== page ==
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  • Houthis give green light for UN team to access decaying oil tanker

Houthis give green light for UN team to access decaying oil tanker

A Houthi supporter holds a rifle as he attends a ceremony held to send donated clothes to Houthi fighters at the frontlines against government forces, in Sanaa, Yemen November 24, 2020. (Reuters)
A Houthi supporter holds a rifle as he attends a ceremony held to send donated clothes to Houthi fighters at the frontlines against government forces, in Sanaa, Yemen November 24, 2020. (Reuters)
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26 Nov 2020 12:11:37 GMT9
26 Nov 2020 12:11:37 GMT9
  • The tanker has been gradually decaying due to lack of regular maintenance since the Houthis seized control of the province of Hodeidah

AL-MUKALLA: The Iran-backed Houthis had finally given the green light for an international inspection team to board the decaying FSO Safer oil tanker moored off Yemen’s Red Sea coast, the UN said on Tuesday.

UN spokesman Stephane Dujarric said the Houthis on Saturday sent an official letter to the UN confirming their approval for experts to access the stranded vessel to carry out vital maintenance checks.

The 45-year-old ship has been anchored about 60 km north of Hodeidah since the start of Yemen’s civil war five years ago and is loaded with more than 1 million barrels of crude oil. Officials have warned that the rotting tanker posed “grave risks” to the environment and maritime navigation if left unattended any longer.

Although it appeared that the Houthis had at last bowed to local and international pressure, some Yemeni experts and officials remained skeptical as to whether the group would deliver on the promise.

“The objective of the UN-led expert mission is to assess the vessel and undertake initial light maintenance as well as to formulate recommendations on what further action is required to neutralize the risk of an oil spill,” Dujarric added.

During a press briefing in New York, he said that the UN Office for Project Services (UNOPS) would handle picking members of the mission and equipment required for assessing and repairing damage to the Safer.

“I think if everything comes together, we would expect the mission staff and the equipment to arrive on site by late January or early February.”

The tanker has been gradually decaying due to lack of regular maintenance since the Houthis seized control of the province of Hodeidah.

The UN, diplomats, and environmentalists have been pressuring the Houthis to allow international experts to repair the ship following reports that rust has eroded the tanker’s structures, allowing water to enter into its rooms.

Local and international experts have warned that an oil spill would cause a major environmental disaster in the Red Sea that would destroy marine life and disrupt international commercial shipping.

In July, the Houthis agreed to grant the UN access to the tanker before changing their mind, requiring that the team included experts from countries that did not back Saudi-led military operations in Yemen.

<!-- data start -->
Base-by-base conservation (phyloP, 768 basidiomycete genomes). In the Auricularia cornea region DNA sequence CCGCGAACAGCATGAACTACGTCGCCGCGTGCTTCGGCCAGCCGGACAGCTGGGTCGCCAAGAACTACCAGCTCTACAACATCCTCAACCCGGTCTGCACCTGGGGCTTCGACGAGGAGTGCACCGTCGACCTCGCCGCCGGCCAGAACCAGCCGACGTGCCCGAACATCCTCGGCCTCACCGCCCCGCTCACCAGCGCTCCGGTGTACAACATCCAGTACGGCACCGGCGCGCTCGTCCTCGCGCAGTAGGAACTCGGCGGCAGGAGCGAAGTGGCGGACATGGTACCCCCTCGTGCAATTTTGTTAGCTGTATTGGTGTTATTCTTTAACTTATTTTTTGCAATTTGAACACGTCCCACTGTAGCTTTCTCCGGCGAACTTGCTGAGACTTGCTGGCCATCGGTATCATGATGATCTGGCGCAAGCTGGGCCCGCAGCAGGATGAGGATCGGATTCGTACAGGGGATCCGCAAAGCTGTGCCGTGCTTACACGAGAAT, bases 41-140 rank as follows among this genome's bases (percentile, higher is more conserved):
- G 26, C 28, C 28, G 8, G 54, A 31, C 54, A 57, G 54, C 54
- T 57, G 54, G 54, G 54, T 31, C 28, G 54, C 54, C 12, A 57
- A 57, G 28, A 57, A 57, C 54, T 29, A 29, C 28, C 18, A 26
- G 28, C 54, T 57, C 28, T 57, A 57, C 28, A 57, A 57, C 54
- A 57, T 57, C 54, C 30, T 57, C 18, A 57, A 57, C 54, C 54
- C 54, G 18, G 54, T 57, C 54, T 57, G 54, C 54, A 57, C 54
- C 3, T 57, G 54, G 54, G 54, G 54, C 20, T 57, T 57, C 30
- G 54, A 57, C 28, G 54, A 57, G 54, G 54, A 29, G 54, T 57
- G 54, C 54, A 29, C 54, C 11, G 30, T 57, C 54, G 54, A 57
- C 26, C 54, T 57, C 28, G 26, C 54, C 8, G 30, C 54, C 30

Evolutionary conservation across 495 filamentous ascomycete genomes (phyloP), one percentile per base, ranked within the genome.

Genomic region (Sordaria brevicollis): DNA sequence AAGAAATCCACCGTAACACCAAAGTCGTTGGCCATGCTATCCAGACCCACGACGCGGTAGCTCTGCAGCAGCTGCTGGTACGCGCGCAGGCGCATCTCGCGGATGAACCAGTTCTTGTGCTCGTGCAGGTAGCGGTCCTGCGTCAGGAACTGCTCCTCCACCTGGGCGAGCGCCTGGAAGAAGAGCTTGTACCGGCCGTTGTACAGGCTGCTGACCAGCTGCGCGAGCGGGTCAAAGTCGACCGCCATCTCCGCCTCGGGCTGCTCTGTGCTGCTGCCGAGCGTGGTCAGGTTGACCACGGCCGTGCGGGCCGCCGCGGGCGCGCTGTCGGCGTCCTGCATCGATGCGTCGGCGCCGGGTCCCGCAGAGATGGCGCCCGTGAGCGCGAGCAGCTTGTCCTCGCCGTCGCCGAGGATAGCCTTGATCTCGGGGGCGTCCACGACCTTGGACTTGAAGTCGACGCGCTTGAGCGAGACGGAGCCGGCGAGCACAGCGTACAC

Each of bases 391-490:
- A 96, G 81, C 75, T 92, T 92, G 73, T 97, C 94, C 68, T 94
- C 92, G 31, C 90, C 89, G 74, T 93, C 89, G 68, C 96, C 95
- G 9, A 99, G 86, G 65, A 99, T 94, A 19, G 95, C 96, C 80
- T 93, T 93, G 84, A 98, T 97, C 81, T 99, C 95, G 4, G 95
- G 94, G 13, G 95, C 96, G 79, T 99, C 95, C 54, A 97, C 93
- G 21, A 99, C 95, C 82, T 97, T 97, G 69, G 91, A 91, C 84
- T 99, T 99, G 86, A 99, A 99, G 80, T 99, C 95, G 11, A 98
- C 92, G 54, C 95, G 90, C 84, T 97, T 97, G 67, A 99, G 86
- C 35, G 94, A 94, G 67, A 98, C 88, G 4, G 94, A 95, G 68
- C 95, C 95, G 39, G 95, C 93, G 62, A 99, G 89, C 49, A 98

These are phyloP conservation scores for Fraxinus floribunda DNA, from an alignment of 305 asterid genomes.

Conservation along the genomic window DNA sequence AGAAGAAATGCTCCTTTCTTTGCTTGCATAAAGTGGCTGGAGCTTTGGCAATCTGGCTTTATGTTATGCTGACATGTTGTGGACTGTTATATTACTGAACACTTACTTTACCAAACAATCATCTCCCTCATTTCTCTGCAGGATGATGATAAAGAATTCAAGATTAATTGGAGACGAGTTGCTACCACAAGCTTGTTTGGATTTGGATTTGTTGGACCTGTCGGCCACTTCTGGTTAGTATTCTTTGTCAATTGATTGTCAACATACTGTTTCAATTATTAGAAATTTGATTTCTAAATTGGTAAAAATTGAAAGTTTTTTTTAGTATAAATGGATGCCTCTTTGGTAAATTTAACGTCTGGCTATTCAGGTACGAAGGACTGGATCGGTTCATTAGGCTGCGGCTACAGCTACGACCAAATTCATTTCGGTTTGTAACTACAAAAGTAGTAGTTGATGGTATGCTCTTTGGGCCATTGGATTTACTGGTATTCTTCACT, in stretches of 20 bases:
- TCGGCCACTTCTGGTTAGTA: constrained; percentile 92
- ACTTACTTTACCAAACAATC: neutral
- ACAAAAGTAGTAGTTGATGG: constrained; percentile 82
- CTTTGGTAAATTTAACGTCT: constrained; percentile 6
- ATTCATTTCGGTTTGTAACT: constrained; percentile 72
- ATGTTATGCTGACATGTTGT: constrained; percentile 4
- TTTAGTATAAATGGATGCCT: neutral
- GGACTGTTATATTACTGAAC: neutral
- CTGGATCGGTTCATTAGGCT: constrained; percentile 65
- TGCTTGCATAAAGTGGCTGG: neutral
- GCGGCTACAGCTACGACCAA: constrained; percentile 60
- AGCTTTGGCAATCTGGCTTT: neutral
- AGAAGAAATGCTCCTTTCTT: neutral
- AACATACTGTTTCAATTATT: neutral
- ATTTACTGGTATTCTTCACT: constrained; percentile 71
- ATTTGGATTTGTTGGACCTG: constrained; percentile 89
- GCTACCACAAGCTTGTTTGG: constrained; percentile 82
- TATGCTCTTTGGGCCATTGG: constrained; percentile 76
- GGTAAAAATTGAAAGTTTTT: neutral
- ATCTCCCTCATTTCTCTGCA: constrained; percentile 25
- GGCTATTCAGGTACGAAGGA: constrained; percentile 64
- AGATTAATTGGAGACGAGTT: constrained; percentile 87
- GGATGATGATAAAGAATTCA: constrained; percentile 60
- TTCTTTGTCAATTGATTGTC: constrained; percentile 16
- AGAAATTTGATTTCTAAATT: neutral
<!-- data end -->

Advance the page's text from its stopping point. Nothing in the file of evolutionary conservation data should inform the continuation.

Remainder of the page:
Dujarric said that the approval from the Houthis in July was like a “broad statement. It was … if I recall correctly, it had been a broad permission … broad statement of saying, yes, you can come and do what you need to do on the tanker, but we need to figure out the technical modalities.

This time, he added, the Houthis were more serious. “This is a further step in the right direction.”

Western diplomats who have long marshaled pressure on the Houthi group to allow the maintenance of the tanker expressed their optimism with the step, hoping it would help to avert a potential environmental catastrophe.

“The agreement to allow access to the Safer tanker is welcome (and overdue). Making it safe as soon as possible will prevent a potentially huge environmental disaster,” the British Ambassador to Yemen Michael Aron said on Twitter on Wednesday.

But Yemeni political analysts and activists have treated the positive media reports with skepticism, citing the rebels’ long track record of unfulfilled promises.

“There is no deal. The Houthis are playing you and us like a table tennis. The difference is that we know they’re playing us, while you’re still in denial,” Baraa Shiban, a Yemeni activist, said on Twitter on Wednesday.

In a tweet on Wednesday, Nadwa Al-Dawsari, a Yemeni conflict analyst, said: “I will believe it when I see it. Houthis are just trying to buy time to come up with a more convincing lie. It works every time with an international community that base decisions on wishful thinking, not reality. Thanks to the Stockholm agreement, they hold Safer a hostage.”

Meanwhile, Yemen’s Defense Minister Lt. Gen. Mohammed Ali Al-Maqdashi said on Tuesday that dozens of rebel forces, including several field commanders, had been killed in intense fighting outside the central city of Marib and in contested locations in the northern province of Jouf during the last couple of days.

During his visit to flashpoints in Marib on Tuesday, Al-Maqdashi vowed to defeat the Houthis and push them out of areas under their control.

“The Yemeni people and their armed forces are determined to win the battle to end the (Houthi) coup and rebellion and restore state institutions,” official media reported him as saying.

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